But meat remains bad for the environment, bad for your health, and really bad for the animals who die to produce it. What to do? In a culinary landscape marked by an increasingly sophisticated love of food (including meat) and by a rising awareness of environmental and dietary concerns surrounding food (especially meat), a compromise is emerging. It looks a lot like vegetarianism without being actual vegetarianism, that controversial ideology that has come to be as much political as dietary. You get all the benefits--be healthier, help animals, save the environment--with none of the sacrifices. You can still have bacon. You can still enjoy Pennsylvania hunting trips and Greek slaughtering celebrations and turkey at Thanksgiving.
This new movement is taking a few different forms, but the constant tenet is to set a schedule for yourself with your dietary life divided into two different categories: times when you eat meat and times when you don't.
Perhaps the most popular manifestation is Mark Bittman's recent edict, "vegetarian before dinnertime": he eats no meat until supper, when all bets are off. It works. Bittman reports eyebrow-raising advances in his health without having to give up the food he's built a life and career around.
There are other schedules, other ways. Paul McCartney recently endorsed "Meat Free Mondays." A lifelong vegetarian friend allows herself meat on holidays and special occasions--and this is a girl who loves locally farmed heirloom beans the way most people love bacon. A food-loving colleague eats meat only on weekends, which "makes tons of sense for my busy single life," he says. "Plus, I feel healthier, and absence makes the heart grow fonder for meat, too."
Whether the right course for you is all-out vegetarianism or merely mitigated meat depends on whether you see meat as an indulgence similar to alcohol: a social norm harmless in careful moderation. Or whether you see meat more like cigarettes--a harmful vice at any level.
For me, the latter view makes sense, though that has a bit to do with my addictive personality (I can either eat three burgers a week or no burgers at all) as well as my moral qualms. But I see no problems--ethical, dietary, or culinary--with what I like to call semitarianism: A diet of sometimes vegetarianism, sometimes omnivorism.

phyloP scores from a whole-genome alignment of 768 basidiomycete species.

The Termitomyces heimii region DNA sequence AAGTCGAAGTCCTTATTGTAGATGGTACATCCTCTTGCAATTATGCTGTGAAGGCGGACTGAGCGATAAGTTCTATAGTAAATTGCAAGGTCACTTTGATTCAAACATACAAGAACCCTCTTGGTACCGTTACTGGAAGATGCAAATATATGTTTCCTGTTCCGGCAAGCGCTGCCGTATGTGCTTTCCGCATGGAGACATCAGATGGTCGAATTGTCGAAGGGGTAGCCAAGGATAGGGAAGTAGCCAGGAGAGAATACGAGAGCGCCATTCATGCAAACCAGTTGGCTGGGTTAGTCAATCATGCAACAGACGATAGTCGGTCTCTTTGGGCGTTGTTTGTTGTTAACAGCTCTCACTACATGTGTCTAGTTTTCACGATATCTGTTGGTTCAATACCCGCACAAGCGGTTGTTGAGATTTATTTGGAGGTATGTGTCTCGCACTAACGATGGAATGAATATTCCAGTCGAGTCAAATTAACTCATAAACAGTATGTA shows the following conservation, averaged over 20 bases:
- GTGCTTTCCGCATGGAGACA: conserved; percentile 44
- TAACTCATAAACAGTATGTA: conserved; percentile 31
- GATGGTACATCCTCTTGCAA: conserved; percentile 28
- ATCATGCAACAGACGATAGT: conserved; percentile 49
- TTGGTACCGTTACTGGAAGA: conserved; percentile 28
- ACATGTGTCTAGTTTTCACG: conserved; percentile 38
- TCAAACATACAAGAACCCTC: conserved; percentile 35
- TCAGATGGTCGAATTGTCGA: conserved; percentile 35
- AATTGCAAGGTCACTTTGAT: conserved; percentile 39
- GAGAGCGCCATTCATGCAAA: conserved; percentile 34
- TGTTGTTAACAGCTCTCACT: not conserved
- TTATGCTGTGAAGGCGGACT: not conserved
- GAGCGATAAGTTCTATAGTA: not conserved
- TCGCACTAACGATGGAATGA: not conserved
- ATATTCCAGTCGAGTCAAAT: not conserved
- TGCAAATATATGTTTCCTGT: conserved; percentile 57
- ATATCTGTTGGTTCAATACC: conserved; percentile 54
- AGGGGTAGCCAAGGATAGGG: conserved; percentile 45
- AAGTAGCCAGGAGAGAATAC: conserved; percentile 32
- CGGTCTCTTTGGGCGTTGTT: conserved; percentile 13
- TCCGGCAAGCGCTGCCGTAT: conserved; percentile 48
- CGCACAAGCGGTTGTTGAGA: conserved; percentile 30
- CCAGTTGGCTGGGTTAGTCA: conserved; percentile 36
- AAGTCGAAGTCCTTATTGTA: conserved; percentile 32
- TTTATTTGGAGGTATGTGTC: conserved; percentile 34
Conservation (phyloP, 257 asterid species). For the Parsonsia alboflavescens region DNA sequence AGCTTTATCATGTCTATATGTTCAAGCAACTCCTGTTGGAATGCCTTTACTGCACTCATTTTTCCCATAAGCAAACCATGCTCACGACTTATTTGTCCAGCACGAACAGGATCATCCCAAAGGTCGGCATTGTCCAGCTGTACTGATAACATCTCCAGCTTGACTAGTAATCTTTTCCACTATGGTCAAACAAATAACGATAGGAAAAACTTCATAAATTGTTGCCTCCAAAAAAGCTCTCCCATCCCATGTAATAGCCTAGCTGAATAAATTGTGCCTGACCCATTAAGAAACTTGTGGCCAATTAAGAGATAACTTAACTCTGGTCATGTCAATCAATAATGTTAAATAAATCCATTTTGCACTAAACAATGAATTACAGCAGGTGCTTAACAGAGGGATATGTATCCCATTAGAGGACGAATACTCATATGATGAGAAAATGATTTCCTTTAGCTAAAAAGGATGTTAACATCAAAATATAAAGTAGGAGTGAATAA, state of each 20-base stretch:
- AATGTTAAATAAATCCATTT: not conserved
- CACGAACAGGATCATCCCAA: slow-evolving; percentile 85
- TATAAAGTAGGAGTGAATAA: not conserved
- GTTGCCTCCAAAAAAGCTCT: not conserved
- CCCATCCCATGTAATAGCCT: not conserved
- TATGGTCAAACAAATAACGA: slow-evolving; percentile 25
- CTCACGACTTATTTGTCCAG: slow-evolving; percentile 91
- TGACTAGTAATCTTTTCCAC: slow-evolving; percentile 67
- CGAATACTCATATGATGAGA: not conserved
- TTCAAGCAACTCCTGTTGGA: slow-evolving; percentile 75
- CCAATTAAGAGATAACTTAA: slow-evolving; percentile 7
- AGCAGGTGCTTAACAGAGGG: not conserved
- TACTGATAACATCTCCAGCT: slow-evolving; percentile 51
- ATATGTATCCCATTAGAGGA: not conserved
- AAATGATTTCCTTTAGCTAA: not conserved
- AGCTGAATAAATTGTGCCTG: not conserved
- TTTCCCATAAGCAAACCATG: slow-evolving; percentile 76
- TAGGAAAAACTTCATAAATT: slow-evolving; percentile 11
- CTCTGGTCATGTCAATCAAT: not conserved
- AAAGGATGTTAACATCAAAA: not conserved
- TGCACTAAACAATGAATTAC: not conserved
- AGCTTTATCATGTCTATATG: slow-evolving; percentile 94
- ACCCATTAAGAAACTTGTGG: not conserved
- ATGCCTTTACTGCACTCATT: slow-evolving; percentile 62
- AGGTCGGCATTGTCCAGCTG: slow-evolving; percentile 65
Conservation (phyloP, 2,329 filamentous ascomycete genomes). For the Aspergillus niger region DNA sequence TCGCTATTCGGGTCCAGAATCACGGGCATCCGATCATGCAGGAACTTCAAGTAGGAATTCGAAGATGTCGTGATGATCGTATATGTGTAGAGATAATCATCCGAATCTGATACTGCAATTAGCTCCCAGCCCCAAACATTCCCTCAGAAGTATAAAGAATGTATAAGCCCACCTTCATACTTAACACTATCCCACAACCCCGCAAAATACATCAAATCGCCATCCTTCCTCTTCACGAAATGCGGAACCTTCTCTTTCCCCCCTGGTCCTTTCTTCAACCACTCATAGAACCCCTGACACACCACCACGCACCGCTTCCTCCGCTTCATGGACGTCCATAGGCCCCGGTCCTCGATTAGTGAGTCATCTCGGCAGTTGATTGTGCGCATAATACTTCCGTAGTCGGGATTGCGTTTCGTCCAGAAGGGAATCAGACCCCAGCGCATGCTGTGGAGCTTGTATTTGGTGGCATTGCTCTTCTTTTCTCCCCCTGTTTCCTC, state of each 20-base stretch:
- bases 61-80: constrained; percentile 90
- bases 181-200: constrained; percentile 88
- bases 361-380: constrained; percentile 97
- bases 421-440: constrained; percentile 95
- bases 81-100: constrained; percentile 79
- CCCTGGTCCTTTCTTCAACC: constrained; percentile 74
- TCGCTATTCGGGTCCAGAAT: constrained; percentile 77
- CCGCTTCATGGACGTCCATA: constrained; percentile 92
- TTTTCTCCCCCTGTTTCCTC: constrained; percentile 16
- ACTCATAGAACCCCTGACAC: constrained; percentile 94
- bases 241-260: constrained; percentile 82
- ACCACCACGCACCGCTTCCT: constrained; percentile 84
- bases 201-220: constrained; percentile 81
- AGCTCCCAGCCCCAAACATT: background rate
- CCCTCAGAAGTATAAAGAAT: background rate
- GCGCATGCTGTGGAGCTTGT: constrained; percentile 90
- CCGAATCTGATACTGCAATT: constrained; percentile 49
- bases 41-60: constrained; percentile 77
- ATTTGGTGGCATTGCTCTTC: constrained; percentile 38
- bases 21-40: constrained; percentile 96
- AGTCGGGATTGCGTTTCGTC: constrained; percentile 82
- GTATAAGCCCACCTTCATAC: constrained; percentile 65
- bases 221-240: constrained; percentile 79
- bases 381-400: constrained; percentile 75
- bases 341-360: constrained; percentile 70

Don't confuse it with so-called "flexitarianism," a reduced-meat diet undertaken for temporary budgetary relief and weight loss. Gourmet explains that the economic downturn has caused a parallel downturn in consumption of pricey meat. If that's flexitarianism, then it's a nice step forward, but it misses the point. Presumably, once adherents hit their target weight or save up enough money, it's back to daily cheeseburgers. That's not vegetarianism (or semitarianism) any more than the South Beach diet. Real commitment of any kind is borne out of philosophical conviction, and that conviction is no less legitimate for food-lovers who abstain from meat one day a week or all seven.
Photo by Gio_JL/FlickrCC
For the vegetarians and vegans already composing e-mails cursing me for "excusing" meat eating, recall that even the most fervently ethics-based vegetarianism isn't really about an ideological purity of all-or-nothing, us-versus-them purism activist groups foster. It's about reducing animal suffering. Whether one person gives up meat or three people cut out a third, it's all the same to the cow, and it should be the same to us.
If you want to give semitarian eating a taste, try these recipes inspired by the wonderful but meat-heavy cooking of Tyler Florence. You'll find it's easy to make a meaty dish meatless without sacrificing flavor or fun.
Baked Rigatoni with Eggplant and Meatless Sausage
Mushroom French Onion Soup